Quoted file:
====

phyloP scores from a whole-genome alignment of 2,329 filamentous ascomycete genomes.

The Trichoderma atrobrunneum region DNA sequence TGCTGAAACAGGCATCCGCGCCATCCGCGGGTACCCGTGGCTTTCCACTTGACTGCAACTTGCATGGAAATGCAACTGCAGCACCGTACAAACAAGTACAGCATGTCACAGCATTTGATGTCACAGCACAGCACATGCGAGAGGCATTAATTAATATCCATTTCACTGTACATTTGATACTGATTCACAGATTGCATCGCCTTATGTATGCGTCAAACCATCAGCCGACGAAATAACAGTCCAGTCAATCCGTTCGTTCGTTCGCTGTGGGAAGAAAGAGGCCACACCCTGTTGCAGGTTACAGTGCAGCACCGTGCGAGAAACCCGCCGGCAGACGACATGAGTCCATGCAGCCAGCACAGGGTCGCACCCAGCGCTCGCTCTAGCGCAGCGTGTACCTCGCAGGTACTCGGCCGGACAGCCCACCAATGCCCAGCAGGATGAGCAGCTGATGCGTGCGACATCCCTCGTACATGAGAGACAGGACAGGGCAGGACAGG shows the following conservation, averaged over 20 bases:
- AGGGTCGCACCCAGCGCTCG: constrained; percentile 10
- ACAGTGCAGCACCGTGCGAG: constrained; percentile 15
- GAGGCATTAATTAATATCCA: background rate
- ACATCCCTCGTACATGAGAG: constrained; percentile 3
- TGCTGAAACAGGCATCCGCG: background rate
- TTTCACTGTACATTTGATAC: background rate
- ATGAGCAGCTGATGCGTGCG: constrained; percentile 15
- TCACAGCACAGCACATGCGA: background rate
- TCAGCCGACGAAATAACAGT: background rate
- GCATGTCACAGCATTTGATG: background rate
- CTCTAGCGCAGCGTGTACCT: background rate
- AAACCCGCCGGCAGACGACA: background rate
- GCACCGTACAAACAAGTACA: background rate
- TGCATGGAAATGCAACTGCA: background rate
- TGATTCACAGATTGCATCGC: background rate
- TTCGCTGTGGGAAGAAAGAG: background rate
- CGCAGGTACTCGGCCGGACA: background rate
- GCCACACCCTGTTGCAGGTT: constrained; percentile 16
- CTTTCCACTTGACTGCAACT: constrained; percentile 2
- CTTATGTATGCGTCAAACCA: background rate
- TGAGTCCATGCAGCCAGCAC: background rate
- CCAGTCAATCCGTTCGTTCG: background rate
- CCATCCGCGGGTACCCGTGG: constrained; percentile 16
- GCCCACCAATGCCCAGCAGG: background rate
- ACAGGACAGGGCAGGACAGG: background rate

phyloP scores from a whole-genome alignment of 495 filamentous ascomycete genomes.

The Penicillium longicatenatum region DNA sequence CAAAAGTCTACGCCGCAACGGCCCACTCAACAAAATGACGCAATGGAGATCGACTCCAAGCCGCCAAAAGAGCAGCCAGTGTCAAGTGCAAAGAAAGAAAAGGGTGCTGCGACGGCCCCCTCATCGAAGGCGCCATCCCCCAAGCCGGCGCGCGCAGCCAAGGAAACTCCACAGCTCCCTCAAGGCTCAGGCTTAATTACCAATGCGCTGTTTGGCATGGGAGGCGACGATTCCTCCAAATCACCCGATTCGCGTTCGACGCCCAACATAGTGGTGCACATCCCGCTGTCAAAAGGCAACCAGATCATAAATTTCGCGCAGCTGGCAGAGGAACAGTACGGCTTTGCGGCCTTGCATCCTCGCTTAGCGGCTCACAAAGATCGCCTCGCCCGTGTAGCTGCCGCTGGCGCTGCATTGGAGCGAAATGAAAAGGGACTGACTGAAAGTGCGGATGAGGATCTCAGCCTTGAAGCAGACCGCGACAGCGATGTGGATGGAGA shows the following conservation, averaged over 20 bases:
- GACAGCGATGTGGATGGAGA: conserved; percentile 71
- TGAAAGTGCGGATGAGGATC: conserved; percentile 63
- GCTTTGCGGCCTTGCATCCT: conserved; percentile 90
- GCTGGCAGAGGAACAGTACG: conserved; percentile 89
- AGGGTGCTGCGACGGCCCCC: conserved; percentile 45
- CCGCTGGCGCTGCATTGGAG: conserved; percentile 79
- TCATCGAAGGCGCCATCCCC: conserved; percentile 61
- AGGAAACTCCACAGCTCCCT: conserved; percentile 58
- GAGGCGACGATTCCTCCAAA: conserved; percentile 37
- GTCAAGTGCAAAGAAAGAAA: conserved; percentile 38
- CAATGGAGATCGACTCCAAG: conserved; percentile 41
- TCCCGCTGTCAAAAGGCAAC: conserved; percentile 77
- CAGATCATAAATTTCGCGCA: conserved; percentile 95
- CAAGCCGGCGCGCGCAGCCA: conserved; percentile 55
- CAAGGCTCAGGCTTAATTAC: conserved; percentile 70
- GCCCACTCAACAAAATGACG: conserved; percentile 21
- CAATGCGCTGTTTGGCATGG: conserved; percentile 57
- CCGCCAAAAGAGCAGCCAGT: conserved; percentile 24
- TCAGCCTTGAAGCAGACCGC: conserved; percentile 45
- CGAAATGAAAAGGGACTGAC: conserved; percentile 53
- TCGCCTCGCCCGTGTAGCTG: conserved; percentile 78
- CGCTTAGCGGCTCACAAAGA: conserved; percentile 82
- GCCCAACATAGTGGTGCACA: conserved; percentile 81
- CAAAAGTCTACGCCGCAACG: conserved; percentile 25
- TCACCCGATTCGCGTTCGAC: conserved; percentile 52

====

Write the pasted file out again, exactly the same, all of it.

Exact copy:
phyloP scores from a whole-genome alignment of 2,329 filamentous ascomycete genomes.

The Trichoderma atrobrunneum region DNA sequence TGCTGAAACAGGCATCCGCGCCATCCGCGGGTACCCGTGGCTTTCCACTTGACTGCAACTTGCATGGAAATGCAACTGCAGCACCGTACAAACAAGTACAGCATGTCACAGCATTTGATGTCACAGCACAGCACATGCGAGAGGCATTAATTAATATCCATTTCACTGTACATTTGATACTGATTCACAGATTGCATCGCCTTATGTATGCGTCAAACCATCAGCCGACGAAATAACAGTCCAGTCAATCCGTTCGTTCGTTCGCTGTGGGAAGAAAGAGGCCACACCCTGTTGCAGGTTACAGTGCAGCACCGTGCGAGAAACCCGCCGGCAGACGACATGAGTCCATGCAGCCAGCACAGGGTCGCACCCAGCGCTCGCTCTAGCGCAGCGTGTACCTCGCAGGTACTCGGCCGGACAGCCCACCAATGCCCAGCAGGATGAGCAGCTGATGCGTGCGACATCCCTCGTACATGAGAGACAGGACAGGGCAGGACAGG shows the following conservation, averaged over 20 bases:
- AGGGTCGCACCCAGCGCTCG: constrained; percentile 10
- ACAGTGCAGCACCGTGCGAG: constrained; percentile 15
- GAGGCATTAATTAATATCCA: background rate
- ACATCCCTCGTACATGAGAG: constrained; percentile 3
- TGCTGAAACAGGCATCCGCG: background rate
- TTTCACTGTACATTTGATAC: background rate
- ATGAGCAGCTGATGCGTGCG: constrained; percentile 15
- TCACAGCACAGCACATGCGA: background rate
- TCAGCCGACGAAATAACAGT: background rate
- GCATGTCACAGCATTTGATG: background rate
- CTCTAGCGCAGCGTGTACCT: background rate
- AAACCCGCCGGCAGACGACA: background rate
- GCACCGTACAAACAAGTACA: background rate
- TGCATGGAAATGCAACTGCA: background rate
- TGATTCACAGATTGCATCGC: background rate
- TTCGCTGTGGGAAGAAAGAG: background rate
- CGCAGGTACTCGGCCGGACA: background rate
- GCCACACCCTGTTGCAGGTT: constrained; percentile 16
- CTTTCCACTTGACTGCAACT: constrained; percentile 2
- CTTATGTATGCGTCAAACCA: background rate
- TGAGTCCATGCAGCCAGCAC: background rate
- CCAGTCAATCCGTTCGTTCG: background rate
- CCATCCGCGGGTACCCGTGG: constrained; percentile 16
- GCCCACCAATGCCCAGCAGG: background rate
- ACAGGACAGGGCAGGACAGG: background rate

phyloP scores from a whole-genome alignment of 495 filamentous ascomycete genomes.

The Penicillium longicatenatum region DNA sequence CAAAAGTCTACGCCGCAACGGCCCACTCAACAAAATGACGCAATGGAGATCGACTCCAAGCCGCCAAAAGAGCAGCCAGTGTCAAGTGCAAAGAAAGAAAAGGGTGCTGCGACGGCCCCCTCATCGAAGGCGCCATCCCCCAAGCCGGCGCGCGCAGCCAAGGAAACTCCACAGCTCCCTCAAGGCTCAGGCTTAATTACCAATGCGCTGTTTGGCATGGGAGGCGACGATTCCTCCAAATCACCCGATTCGCGTTCGACGCCCAACATAGTGGTGCACATCCCGCTGTCAAAAGGCAACCAGATCATAAATTTCGCGCAGCTGGCAGAGGAACAGTACGGCTTTGCGGCCTTGCATCCTCGCTTAGCGGCTCACAAAGATCGCCTCGCCCGTGTAGCTGCCGCTGGCGCTGCATTGGAGCGAAATGAAAAGGGACTGACTGAAAGTGCGGATGAGGATCTCAGCCTTGAAGCAGACCGCGACAGCGATGTGGATGGAGA shows the following conservation, averaged over 20 bases:
- GACAGCGATGTGGATGGAGA: conserved; percentile 71
- TGAAAGTGCGGATGAGGATC: conserved; percentile 63
- GCTTTGCGGCCTTGCATCCT: conserved; percentile 90
- GCTGGCAGAGGAACAGTACG: conserved; percentile 89
- AGGGTGCTGCGACGGCCCCC: conserved; percentile 45
- CCGCTGGCGCTGCATTGGAG: conserved; percentile 79
- TCATCGAAGGCGCCATCCCC: conserved; percentile 61
- AGGAAACTCCACAGCTCCCT: conserved; percentile 58
- GAGGCGACGATTCCTCCAAA: conserved; percentile 37
- GTCAAGTGCAAAGAAAGAAA: conserved; percentile 38
- CAATGGAGATCGACTCCAAG: conserved; percentile 41
- TCCCGCTGTCAAAAGGCAAC: conserved; percentile 77
- CAGATCATAAATTTCGCGCA: conserved; percentile 95
- CAAGCCGGCGCGCGCAGCCA: conserved; percentile 55
- CAAGGCTCAGGCTTAATTAC: conserved; percentile 70
- GCCCACTCAACAAAATGACG: conserved; percentile 21
- CAATGCGCTGTTTGGCATGG: conserved; percentile 57
- CCGCCAAAAGAGCAGCCAGT: conserved; percentile 24
- TCAGCCTTGAAGCAGACCGC: conserved; percentile 45
- CGAAATGAAAAGGGACTGAC: conserved; percentile 53
- TCGCCTCGCCCGTGTAGCTG: conserved; percentile 78
- CGCTTAGCGGCTCACAAAGA: conserved; percentile 82
- GCCCAACATAGTGGTGCACA: conserved; percentile 81
- CAAAAGTCTACGCCGCAACG: conserved; percentile 25
- TCACCCGATTCGCGTTCGAC: conserved; percentile 52